UC Davis study finds videoconferencing with family, friends lowers stress for pediatric patients
To ease isolation during extended hospitalizations, UC Davis Children’s Hospital offers secure videoconferencing for patients and families. While anecdotal accounts have suggested the Family-Link program enhances quality of life during long hospital stays, clinicians wondered if the technology also offered clinical benefits.
To answer that, a team led by UC Davis professor James Marcin studied 367 children who were hospitalized for at least four days. They found that access to Family-Link significantly reduced patient stress. The study was published in the journal Pediatrics.
As the popularity of applications like Skype and FaceTime have increased, so has the number of patients interested in using these applications to communicate with family and friends. UC Davis Children’s Hospital pioneered the Family-Link program, which provides patients with laptops, webcams and secure internet connections.
“We have many children who transfer from other hospitals and even other states,” said Nikki Yang, first author on the study. “Because they are too far away for family and friends to visit, they often ask for laptops so they can teleconference. That was the origin of Family-Link.”
While the program began as a service to improve long hospital stays, clinicians wanted to know if it also provided clinical benefits. Earlier studies had shown that in-person family visits can decrease stress and even improve recovery times. But could virtual visits have a similar effect?
To understand Family-Link’s impact on anxiety levels, the team studied 367 children, 232 who took advantage of the teleconferencing service and 135 who did not. They used the Parent-Guardian Stress Survey to assess the children’s anxiety levels, both at admission and discharge.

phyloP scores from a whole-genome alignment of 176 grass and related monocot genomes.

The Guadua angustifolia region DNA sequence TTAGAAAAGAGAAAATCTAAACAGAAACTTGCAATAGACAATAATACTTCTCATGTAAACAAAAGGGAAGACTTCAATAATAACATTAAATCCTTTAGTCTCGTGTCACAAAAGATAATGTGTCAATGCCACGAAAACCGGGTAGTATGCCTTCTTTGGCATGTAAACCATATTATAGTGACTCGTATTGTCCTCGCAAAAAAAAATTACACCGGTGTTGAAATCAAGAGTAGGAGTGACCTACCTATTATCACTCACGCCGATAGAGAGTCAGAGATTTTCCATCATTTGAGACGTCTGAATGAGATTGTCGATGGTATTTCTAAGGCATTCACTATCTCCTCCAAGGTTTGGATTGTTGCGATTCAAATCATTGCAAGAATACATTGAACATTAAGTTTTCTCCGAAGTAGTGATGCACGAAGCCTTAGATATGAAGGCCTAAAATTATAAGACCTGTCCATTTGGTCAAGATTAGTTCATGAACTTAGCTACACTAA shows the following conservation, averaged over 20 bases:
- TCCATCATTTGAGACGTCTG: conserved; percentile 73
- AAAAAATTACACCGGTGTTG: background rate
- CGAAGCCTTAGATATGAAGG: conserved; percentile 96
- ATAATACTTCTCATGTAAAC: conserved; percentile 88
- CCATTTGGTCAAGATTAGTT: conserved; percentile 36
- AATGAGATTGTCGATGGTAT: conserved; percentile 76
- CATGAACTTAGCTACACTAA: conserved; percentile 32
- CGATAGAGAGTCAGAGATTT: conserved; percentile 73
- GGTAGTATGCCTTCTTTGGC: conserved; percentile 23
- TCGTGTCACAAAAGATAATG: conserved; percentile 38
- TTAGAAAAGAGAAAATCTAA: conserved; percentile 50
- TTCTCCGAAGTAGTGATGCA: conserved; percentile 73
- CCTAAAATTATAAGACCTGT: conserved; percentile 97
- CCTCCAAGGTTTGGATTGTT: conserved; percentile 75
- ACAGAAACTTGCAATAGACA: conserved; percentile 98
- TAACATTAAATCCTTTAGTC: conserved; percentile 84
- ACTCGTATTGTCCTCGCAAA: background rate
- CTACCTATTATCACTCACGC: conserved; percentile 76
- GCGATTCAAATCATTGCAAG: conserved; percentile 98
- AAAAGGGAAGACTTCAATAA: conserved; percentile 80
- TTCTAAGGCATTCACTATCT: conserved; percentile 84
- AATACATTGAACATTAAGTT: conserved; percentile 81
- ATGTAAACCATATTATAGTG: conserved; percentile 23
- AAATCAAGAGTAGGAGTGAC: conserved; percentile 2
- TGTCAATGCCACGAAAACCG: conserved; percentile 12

The survey included four question groups centered on each child’s behavior and emotions; staff communication, sight and sounds and the child’s appearance. Parents/guardians were asked whether the child exhibited a variety of behaviors, such as being demanding, frightened, angry or confused. The survey also included questions about the impact of monitoring equipment on stress levels and the staff’s ability to communicate important details about the child’s care.
Overall, children who used Family-Link experienced a greater reduction in stress than children who did not use Family-Link. Oddly, this effect was even more pronounced for children who lived closer to the hospital and had shorter hospitalizations. This group experienced a 37 percent stress reduction when using Family-Link.
In addition to the stress survey, families were also asked about the quality of the video, audio and overall Family-Link experience. The responses were uniformly positive with the majority of parents rating the program excellent or good.
“This study shows that we have another tool to help children during their hospital stays,” said Yang. “The improvement in stress scores shows that Family-Link is really helping many children and might possibly be improving outcomes.”
Other authors included Madan Dharmar, Nayla M. Hojman, Candace K. Sadorra, Diana Sundberg, Gary L. Wold and James P. Marcin at UC Davis and Kourosh Parsapour at UC Irvine.
This research was partially funded by the William Randolph Hearst Foundation and the Golden Bear Chapter of the California AT&T Pioneers.